Betty Calahan—gifted phone talker, lover of Hallmark movies, premier shopper, semi-professional advice giver—died at her home on New Year’s Day with her devoted husband Joe by her side.
She was 68 years old.
Betty graduated from USM in 1969 with an education degree, and she married Joe that same year. The two met on a blind date, and Joe stole her heart by driving his car in circles in front of her house and hollering from the street. Actually, that’s not how he stole her heart—she sent him away that night and wouldn’t see him. But he still managed to get her to marry him, eventually proposing with a beer can pop top. A diamond came later, and the pop top is now tucked away, saved in a box in the Calahans’ home.
Betty made sure Joe had a nice Polo shirt to wear when mowing the lawn, and together they raised two daughters, Cheri and Christine, who grew impressively in both height, athletics and character.
Betty loved to feed her girls and anyone else who came over. For years my family lived across the street from the Calahans, and growing up I knew where to go for the good snacks (not my parents’ pantry). Betty was known for her coffee drinks, which she loved to share with friends; chocolate malts blended with an egg for protein; and a mean White Russian. She loved her husband’s gumbo, but fussed at him if he made it too spicy.
She was up and dressed to shoes, makeup and accessories, most mornings by 8. She did not laze about, unshowered in a bathrobe—she had things to DO. She had an impressive wardrobe of capri pants, vests, jackets and Brighton jewelry, with items stashed in closets all over her house. Her makeup collection was spectacular; the sweet lady at the Lancome counter who had helped her for years wept to hear of her passing.
Betty made friends everywhere she went—like at the Lancome counter—and she was fiercely loyal to them. For those she loved, she gave advice on anything and everything, anytime, whether you asked for it or not. Often you did ask, because her advice was pretty good. It was clear and direct; she didn’t coddle or beat around the bush. Need money? Get a job. Don’t like your job? Find a new one. Unhappy with where you live? Move.
She could say those things because that was how she lived. She didn’t complain about life’s circumstances. She just did what needed doing.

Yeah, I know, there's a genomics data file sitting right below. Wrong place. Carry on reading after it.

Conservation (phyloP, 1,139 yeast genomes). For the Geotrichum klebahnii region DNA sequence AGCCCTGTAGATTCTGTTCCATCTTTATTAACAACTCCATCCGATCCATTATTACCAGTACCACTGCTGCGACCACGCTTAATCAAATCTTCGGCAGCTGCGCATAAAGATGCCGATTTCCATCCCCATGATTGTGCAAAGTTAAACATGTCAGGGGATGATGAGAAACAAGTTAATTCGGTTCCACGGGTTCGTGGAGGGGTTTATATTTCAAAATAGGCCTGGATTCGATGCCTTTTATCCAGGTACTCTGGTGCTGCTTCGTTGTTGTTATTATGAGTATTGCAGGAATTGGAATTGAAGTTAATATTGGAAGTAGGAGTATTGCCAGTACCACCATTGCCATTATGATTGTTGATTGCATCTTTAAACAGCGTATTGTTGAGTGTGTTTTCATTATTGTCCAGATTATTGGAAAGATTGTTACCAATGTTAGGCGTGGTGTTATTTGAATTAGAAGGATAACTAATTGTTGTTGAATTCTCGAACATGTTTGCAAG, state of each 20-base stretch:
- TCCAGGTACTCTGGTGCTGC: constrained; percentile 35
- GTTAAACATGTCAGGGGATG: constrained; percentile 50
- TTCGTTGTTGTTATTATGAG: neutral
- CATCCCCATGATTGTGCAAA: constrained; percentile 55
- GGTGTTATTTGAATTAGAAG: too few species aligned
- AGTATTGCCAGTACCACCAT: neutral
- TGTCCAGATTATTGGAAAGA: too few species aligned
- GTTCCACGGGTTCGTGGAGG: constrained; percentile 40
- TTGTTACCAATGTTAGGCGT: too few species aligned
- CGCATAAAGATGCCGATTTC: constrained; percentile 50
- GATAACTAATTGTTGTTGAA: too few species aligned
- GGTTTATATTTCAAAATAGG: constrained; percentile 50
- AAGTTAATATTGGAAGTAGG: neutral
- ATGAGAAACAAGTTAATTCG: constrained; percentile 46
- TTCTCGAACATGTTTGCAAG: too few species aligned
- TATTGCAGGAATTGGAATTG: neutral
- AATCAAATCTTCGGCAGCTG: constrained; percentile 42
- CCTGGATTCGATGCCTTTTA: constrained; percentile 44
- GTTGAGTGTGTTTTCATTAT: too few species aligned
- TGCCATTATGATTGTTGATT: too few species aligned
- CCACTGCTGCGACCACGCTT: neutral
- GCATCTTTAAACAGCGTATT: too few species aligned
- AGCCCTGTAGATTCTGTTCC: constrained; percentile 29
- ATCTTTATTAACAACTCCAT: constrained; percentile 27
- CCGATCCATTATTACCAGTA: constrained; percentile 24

And yet, there were times she knew there was no advice to give. A dear friend said Betty understood the “unfixables” of life. Maybe because Betty faced her own unfixables—a much beloved granddaughter with profound special needs, aging parents and inlaws who could not care for themselves, and then cancer—once as a younger woman, and again at the end of her life. She knew when to hold a hand in silence and sit with a friend in their hurt.
But Betty didn’t do silence often. She could talk and laugh for hours over coffee, or over the phone. She loved to talk.
She knew there was a right way to do things, like with cooking. She followed the recipe, no winging it. She wanted you to follow the recipe, too. She likely suggested the recipe, and she might have (probably) offered her opinion on which sides to serve with it.
She did all this because she loved you, and if she loved you, she wanted you to get it right. If she loved you, she went with you to small claims court and helped you win your case against the florist. She drove through terrible weather to attend your son’s wedding. She helped you raise your kids and lectured them when they stepped out of line. My little brother was the recipient of a few Betty lectures.
Betty was practical, although her collection of Boyds Bears seemed to indicate otherwise. She was always prepared and carried a Tervis tumbler of water wherever she went. (She said Slidell water was the best water.) She wasn’t sappy or sentimental, but she treasured handwritten notes from her daughters. She was compassionate, but she wasn’t afraid to tell a crying person to get over themselves. Sometimes people need to hear that.
Betty didn’t want to do death just yet—she had five young grandchildren to spoil and a husband who might forget to pick up his dry cleaning—but she knew it was inevitable, cancer or no cancer. She faced it with grace and matter-of-factness, and she loved her friends and family through it. She didn’t wallow, and she didn’t let them wallow, either.
She played practical jokes. She was suspicious of Democrats. She danced at the Flora-Bama. She once loved a toy poodle named PJ who had bad breath. She must have thrown 1 million bridal and baby showers (mine included). She gave gifts, sent thoughtful notes, called to check on you. She loved Aldersgate United Methodist Church.
I wore her pearl drop earrings on my wedding day—something borrowed. She was a treasured friend of my mother’s and another mother to me.
“Everyone needs a Betty Calahan in life to keep them accountable and on the right path,” said a much-loved friend. “I was just lucky enough to have the original.”
The world is a little bit darker—and quieter—without her in it. I will miss her deeply.
(Betsy Swenson can be reached at firstname.lastname@example.org.)